Actin Based Motility
Actin based motility (ABM) is used by a number of microbial pathogens to move inside and between infected host (animal and human) cells. In Shigella flexneri, the outer membrane IcsA protein is reponsible for nucleating actin polymerisation by subverting host cell actin and actin regulatory proteins (e.g. N-WASP, Arp2/3 complex, Profilin, Cofilin, CapZ).
ABM can be visualized by staining using FITC-phalloidin to detect the F-actin comet tails that are formed. Additionally, time-lapse video microscopy can be used to visualise and measure the rate of motility.
In addition to IcsA, bacterial factors such as lipopolysaccharides also impact on IcsA function and intercellular spreading.
Morona, R., and Van Den Bosch, L. (2003) "Lipopolysaccharide O antigen chains mask IcsA(VirG) in Shigella flexneri" FEMS Microbiol. Lett. 221: 173-180.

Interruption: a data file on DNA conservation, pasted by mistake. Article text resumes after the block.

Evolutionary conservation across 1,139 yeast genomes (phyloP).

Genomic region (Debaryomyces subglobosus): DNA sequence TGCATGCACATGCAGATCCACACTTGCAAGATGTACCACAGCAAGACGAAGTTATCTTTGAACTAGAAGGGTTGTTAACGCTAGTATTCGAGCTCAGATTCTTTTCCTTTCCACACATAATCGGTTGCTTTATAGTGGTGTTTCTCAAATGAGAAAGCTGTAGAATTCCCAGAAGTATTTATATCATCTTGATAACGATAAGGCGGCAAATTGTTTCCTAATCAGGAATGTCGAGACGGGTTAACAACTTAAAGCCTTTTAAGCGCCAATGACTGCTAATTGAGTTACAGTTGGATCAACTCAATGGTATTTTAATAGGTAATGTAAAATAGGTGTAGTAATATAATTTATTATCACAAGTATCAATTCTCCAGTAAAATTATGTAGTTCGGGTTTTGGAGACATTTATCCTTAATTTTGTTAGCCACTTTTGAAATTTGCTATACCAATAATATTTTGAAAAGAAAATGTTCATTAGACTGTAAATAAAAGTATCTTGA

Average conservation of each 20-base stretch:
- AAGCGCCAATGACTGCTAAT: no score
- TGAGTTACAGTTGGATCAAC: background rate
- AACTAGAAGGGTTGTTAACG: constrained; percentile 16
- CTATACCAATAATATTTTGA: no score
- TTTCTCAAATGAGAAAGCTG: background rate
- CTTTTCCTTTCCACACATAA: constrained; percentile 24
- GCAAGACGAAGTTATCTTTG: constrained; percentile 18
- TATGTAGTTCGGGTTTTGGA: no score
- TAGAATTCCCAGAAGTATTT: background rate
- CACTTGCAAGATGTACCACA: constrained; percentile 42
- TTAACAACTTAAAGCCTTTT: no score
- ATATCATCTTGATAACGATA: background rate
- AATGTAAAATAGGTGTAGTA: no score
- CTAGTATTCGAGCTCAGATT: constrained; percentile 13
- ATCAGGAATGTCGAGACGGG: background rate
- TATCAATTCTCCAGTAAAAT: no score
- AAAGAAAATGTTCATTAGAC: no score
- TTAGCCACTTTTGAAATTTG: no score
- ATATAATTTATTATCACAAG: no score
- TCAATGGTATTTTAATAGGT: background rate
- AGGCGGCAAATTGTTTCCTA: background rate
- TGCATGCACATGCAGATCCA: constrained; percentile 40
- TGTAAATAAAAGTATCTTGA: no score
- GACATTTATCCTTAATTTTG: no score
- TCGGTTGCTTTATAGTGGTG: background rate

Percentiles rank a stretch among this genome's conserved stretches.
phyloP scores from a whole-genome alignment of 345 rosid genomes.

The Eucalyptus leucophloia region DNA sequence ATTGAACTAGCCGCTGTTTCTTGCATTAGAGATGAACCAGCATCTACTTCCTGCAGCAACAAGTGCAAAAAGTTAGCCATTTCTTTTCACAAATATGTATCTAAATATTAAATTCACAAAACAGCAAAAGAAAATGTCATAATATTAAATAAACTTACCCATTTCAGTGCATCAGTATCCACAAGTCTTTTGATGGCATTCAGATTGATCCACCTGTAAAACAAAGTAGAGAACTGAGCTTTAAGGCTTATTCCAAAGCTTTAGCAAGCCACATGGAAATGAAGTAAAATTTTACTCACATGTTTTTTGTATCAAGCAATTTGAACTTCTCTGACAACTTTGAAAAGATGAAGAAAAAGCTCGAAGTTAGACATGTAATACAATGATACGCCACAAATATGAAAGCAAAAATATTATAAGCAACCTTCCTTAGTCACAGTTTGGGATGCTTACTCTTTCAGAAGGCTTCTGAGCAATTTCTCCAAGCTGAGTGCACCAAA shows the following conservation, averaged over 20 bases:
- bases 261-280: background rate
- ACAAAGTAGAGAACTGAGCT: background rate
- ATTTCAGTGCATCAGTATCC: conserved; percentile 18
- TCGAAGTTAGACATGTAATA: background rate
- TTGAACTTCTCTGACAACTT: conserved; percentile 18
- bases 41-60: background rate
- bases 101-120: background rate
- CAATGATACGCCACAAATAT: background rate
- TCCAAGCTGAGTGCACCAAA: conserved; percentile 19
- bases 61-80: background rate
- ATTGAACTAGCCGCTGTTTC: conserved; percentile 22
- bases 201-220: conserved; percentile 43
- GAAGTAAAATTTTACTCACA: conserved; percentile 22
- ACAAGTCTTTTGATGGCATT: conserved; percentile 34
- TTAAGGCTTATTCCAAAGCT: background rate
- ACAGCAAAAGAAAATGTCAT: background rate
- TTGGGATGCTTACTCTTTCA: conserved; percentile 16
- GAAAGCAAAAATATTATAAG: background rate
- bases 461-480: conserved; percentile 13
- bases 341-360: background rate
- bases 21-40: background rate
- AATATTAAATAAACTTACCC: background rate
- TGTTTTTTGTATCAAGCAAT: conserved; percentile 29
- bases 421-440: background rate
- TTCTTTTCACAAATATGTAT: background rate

Morona, R., and Van Den Bosch, L. (2003) "Multi-copy icsA is able to suppress the virulence defect caused by the wzzSF mutation in Shigella flexneri." FEMS Microbiol. Lett. 221: 213-219.
Van Den Bosch, L. and Morona, R. (2003) "The actin-based motility defect of Shigella flexneri rmlD rough LPS mutant is not due to loss of IcsA polarity." Microb. Pathogen. 35: 11-18.
Van Den Bosch, L., Manning, P.A., and Morona, R. (1997) “Regulation of O-antigen chain length is required for Shigella flexneri virulence”. Mol. Microbiol. 23: 765-775